The experience of women in undergraduate physics : a proposed imposter phenomenon intervention

  • Ewan Bottomley

Student thesis: Doctoral Thesis (PhD)

Abstract

Across four studies (three quantitative and one qualitative) this thesis examines the experience of women in physics. Prior research has demonstrated gender differences amongst physicists in the perceptions of self-efficacy, belonging, perceived recognition as a physicist, and physics identity. This research suggests that men report being more confident in their abilities in physics, feeling like they belong to a greater degree, feeling more recognised as a physicist by others, and seeing themselves as a physicist to a greater extent than women. Building on these findings, I examined whether gender differences in these constructs could predict academic outcomes (specifically: academic performance (Chapter 2), identification with physics as a discipline (Chapter 3), and students’ sense of wellbeing (Chapter 4)). The results of these Chapters replicated the gender differences in physics identity, perceived recognition as a physicist, and self-efficacy, with women reporting lower levels compared to men. The results also found that self-efficacy was a strong predictor of academic performance and wellbeing for both men and women. However, to gain a deeper understanding of the problems facing women, and the ways in which I could begin to address these problems, I ran some semi-structured interviews (Chapter 5). The interviews provided support for our quantitative data, with women reporting that they doubted their abilities in physics and regularly reported imposter phenomenon. To address questions of self-doubt and imposter phenomenon I created a short imposter phenomenon intervention (Chapter 6) which focused on trying to normalise the discussion around imposter phenomenon in the physics classroom, encouraging students to reach out for help if they required it. The intervention received positive feedback in follow-up interviews; however, further development and a more comprehensive assessment of the intervention is required. This thesis takes initial steps in trying to address some of the major problems facing women in undergraduate physics.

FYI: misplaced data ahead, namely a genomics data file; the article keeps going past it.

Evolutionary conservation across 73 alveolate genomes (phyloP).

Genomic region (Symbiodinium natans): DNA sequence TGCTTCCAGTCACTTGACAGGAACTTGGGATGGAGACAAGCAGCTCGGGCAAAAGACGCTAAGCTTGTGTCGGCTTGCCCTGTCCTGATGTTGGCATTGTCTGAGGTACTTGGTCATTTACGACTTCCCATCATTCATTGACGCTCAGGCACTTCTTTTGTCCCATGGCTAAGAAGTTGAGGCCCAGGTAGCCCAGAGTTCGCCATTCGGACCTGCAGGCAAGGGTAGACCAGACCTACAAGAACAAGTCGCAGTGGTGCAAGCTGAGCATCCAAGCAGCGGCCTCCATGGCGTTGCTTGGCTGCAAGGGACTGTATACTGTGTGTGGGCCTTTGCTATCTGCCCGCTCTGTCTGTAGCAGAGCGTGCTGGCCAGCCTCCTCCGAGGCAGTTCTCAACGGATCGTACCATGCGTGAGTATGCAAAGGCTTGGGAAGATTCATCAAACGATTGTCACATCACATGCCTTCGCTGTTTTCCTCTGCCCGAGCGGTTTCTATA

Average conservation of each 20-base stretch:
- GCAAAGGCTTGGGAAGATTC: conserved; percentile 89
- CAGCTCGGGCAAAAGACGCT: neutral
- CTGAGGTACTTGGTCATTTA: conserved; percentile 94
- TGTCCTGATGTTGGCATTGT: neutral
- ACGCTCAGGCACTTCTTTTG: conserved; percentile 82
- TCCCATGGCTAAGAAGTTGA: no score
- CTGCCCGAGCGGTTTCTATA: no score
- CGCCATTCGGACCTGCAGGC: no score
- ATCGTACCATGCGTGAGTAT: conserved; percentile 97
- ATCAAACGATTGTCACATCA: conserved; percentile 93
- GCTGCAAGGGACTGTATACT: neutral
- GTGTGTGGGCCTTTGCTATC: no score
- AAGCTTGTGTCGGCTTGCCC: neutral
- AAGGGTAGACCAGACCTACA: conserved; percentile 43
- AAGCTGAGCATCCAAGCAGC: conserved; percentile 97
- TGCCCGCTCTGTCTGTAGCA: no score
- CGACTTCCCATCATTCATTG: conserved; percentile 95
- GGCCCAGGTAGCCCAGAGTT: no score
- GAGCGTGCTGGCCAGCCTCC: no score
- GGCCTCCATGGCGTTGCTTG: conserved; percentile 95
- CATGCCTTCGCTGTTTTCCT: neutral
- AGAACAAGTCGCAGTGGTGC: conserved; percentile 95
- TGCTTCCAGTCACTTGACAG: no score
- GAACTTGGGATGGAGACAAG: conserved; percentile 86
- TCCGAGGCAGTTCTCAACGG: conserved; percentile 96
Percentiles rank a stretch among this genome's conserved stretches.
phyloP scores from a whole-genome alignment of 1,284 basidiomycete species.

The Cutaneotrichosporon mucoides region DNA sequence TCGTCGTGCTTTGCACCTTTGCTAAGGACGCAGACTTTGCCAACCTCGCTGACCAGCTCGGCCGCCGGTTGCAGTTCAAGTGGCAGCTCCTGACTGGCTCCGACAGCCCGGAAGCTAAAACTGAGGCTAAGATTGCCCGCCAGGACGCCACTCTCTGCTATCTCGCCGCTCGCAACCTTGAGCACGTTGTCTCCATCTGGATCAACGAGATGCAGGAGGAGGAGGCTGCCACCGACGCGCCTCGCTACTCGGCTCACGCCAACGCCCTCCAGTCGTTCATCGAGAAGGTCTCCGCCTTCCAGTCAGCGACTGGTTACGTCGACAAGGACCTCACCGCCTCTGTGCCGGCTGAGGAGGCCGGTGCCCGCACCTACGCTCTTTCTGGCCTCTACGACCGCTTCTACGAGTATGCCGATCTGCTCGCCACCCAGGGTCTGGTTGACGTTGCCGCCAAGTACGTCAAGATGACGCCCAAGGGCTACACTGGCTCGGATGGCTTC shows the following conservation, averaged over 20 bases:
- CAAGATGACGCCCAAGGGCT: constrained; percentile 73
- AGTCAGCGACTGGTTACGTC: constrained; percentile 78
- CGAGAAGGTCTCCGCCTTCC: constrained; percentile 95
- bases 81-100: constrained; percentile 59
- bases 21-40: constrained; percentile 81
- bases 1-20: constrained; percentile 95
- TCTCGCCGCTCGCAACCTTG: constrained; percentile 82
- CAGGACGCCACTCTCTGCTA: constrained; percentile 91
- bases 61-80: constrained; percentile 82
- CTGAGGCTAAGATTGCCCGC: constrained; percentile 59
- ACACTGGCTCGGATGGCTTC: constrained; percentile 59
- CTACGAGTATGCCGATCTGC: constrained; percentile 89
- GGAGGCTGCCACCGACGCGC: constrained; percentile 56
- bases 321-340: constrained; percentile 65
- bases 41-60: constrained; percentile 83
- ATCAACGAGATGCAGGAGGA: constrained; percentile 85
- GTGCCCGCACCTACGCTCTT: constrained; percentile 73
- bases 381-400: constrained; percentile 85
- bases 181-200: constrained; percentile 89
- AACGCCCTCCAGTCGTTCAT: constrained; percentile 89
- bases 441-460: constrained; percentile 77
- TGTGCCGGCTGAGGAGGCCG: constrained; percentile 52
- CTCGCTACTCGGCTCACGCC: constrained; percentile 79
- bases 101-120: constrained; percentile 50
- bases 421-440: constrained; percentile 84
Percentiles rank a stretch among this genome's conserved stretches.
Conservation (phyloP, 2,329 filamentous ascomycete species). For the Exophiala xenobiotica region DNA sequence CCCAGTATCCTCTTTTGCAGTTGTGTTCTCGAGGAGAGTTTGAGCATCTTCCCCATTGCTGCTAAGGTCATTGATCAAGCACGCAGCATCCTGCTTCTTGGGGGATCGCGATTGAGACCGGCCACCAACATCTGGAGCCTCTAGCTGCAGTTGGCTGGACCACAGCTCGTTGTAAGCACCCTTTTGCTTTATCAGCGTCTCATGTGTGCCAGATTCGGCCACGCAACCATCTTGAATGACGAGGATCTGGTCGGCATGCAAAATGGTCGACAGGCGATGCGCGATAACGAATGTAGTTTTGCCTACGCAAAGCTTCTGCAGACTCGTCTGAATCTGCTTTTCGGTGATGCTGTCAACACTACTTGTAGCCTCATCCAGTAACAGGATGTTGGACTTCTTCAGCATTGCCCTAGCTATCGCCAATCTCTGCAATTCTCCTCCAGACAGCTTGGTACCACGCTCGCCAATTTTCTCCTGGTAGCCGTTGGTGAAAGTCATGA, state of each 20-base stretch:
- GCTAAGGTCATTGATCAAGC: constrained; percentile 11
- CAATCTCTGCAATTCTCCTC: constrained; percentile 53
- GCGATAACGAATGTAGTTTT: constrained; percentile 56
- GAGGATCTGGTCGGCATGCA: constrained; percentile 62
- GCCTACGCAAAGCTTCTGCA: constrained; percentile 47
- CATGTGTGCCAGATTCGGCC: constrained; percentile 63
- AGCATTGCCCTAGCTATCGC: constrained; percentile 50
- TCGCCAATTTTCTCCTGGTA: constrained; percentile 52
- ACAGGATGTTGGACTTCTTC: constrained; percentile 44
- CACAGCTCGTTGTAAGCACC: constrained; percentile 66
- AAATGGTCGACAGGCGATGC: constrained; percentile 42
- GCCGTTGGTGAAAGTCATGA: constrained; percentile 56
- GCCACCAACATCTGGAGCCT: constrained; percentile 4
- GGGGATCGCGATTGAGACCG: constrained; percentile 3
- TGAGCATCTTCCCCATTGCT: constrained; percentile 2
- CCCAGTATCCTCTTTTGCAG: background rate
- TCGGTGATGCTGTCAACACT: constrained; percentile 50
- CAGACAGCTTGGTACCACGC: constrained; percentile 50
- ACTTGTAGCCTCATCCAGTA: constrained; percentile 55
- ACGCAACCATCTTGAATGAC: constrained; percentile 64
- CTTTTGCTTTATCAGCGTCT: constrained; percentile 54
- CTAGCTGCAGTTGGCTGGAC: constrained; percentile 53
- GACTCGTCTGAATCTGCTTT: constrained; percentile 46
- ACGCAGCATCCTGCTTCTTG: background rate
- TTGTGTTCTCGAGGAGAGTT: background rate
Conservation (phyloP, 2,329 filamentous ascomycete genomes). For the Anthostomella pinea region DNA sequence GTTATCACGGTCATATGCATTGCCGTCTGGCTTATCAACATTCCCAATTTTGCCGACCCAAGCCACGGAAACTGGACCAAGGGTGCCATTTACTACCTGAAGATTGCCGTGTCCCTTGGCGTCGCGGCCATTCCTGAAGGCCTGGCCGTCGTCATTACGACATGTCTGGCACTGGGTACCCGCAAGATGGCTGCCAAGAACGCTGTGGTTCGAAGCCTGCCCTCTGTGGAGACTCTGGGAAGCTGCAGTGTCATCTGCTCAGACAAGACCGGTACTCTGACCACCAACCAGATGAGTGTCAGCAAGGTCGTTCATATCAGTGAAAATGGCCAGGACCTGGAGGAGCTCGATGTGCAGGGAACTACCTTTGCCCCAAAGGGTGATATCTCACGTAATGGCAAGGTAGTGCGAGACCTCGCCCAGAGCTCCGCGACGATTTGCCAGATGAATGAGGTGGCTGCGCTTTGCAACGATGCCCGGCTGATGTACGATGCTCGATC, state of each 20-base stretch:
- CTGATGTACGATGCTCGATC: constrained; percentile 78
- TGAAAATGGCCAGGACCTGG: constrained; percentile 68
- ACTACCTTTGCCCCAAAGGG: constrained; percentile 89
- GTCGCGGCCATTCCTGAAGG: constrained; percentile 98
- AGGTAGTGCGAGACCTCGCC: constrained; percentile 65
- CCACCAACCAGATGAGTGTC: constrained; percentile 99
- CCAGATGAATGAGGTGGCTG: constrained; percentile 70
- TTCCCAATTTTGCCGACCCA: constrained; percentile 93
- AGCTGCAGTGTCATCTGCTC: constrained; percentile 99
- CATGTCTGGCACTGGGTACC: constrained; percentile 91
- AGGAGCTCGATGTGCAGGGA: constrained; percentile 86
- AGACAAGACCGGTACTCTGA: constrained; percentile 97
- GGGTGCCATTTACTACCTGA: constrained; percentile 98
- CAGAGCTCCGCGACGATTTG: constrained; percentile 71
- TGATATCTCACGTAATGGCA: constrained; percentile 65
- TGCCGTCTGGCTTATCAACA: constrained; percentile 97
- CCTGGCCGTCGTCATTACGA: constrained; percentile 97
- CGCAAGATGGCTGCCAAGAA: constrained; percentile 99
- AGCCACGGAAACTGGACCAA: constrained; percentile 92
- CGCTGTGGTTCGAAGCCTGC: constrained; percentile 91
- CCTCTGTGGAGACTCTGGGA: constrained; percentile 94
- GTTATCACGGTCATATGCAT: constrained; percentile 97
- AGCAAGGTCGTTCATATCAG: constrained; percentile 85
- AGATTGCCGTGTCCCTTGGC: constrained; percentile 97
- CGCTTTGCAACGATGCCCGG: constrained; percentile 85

Date of Award29 Nov 2023
Original languageEnglish
Awarding Institution
  • University of St Andrews
SupervisorKen Mavor (Supervisor), Vivienne Wild (Supervisor), Antje Kohnle (Supervisor) & Paula Jean Miles (Supervisor)

Keywords

  • Gender
  • Imposter phenomenon
  • Physics education
  • Physics identity
  • Self-efficacy

Access Status

  • Full text embargoed until
  • 27 June 2024

Cite this

'